Friday, April 27, 2007

Italian Productivity

This is an excerpt from the economist Charles Wheelan, Ph.D.:

To get your mind around the concept of productivity, imagine a small, insular farming village in which all of the good land is being farmed and every household grows or makes whatever it uses -- from food to the house itself. Further suppose that a stranger walks into town looking for work.

If you subscribe to the "lump of labor" theory, then this guy is out of luck. The only way he could go to work would be by farming part of someone else's land. If he eats more, someone else must eat less.

But that's not how the world works. Suppose the guy who walks into town has figured out how to build a more effective plow. He can sell his plows to farmers, who will pay for them with a share of their more bountiful harvests. Not only will our stranger have a job, but the farmers will be growing and eating more -- even after paying for their new plows.

We can do it again: A second stranger walks into town and offers to set up a school -- or make clothes, or build houses, or design irrigation ditches, or do anything that frees up the farmers to spend more time cultivating their crops. Again, crop yields go up. And again, we've created another job.

Productivity is an important aspect of growth. Population growth and other factors are not as important as productivity, which is usually a better estimate for economic growth.

Currently, Italy is making reforms to its public sector in an attempt to curtail some of its reputation for poor public service and increase productivity. There was an agreement between Luigi Nicolais, the minister in charge of public reform, with the trade union federations – CGIL (Confederazione Italiana Generale del Lavoro), CISL (Confederazione Italiana Sindacati Lavoratori) and UIL (Unione Italiana del Lavoro) – which represented state employees at negotiations.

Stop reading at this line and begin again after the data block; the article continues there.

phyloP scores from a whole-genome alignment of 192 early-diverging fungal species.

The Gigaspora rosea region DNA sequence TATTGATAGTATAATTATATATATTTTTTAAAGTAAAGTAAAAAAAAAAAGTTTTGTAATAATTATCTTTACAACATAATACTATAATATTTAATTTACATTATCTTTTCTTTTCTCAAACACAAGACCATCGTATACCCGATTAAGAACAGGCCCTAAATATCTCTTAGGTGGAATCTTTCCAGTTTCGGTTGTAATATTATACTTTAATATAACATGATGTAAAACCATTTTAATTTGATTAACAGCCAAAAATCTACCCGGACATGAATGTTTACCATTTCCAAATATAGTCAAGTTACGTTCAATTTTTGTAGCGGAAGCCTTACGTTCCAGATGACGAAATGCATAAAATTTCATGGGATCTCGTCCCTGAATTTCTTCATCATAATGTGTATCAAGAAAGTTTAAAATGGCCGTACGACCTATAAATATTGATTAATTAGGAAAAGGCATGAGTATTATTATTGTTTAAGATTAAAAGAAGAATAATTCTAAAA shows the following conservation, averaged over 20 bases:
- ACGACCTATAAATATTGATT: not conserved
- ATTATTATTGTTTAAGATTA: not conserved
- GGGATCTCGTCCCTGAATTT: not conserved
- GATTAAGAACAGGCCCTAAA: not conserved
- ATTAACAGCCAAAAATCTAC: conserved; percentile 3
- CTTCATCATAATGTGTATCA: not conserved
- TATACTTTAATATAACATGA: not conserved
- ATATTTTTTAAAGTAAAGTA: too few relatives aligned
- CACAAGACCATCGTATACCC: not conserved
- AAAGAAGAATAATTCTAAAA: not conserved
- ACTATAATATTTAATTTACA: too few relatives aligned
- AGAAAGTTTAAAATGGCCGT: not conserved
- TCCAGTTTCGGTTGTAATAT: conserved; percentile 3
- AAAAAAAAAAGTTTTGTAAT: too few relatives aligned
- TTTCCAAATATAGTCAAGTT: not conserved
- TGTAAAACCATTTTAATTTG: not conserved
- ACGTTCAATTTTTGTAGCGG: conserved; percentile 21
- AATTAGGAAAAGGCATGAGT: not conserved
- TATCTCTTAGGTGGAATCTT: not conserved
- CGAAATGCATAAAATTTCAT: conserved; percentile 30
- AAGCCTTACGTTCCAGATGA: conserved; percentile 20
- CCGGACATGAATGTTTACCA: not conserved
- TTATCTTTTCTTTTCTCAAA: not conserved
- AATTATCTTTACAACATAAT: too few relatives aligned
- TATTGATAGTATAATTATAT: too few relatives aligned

The public sector has had a long history of red tape and slow progress. Stories of checking out a book at an Italian university taking upwards of a month were common place. Currently, it takes an average of 35 days to setup a private company in Italy, while it takes 7 days in the UK.

The agreement will affect 3.5 million employees. It will include reforms such as goal based incentives where managers are assessed by reaching these targets. Also, career advancement will no longer be a function of years in service. Additionally, unused funds can be reinvested and used at a later date, which should curtail unnecessary spending. Unused labor will be transferred to other departments that need it.

Critics point out that managers still have no power to transfer workers who refuse to move to another area where they would be more useful. Furthermore, they argue that because the reorganisation of public departments and offices must agree with the trade unions this effectively gives the unions a veto over management decisions.

These are just small reforms of many that would be necessary to improve Italy's economic troubles. Some scholars suggest the increased labor supply has caused the Italian stagflation. This fact points to more interest to the Italian immigration issue. If there is no education supplied to these new workers, it can cut the productivity of everyone.

Not just the lesser public servants should see reform. The Italian Members of European Parlaimant (MEP) could use a pay cut:

So as Wheelen tells us about increasing productivity, an investment in education, innovation, specialization, and sensible tax and regulatory policies are what are necessary to maximizing productivity. The public sector reform is just one small part of one of these elements.


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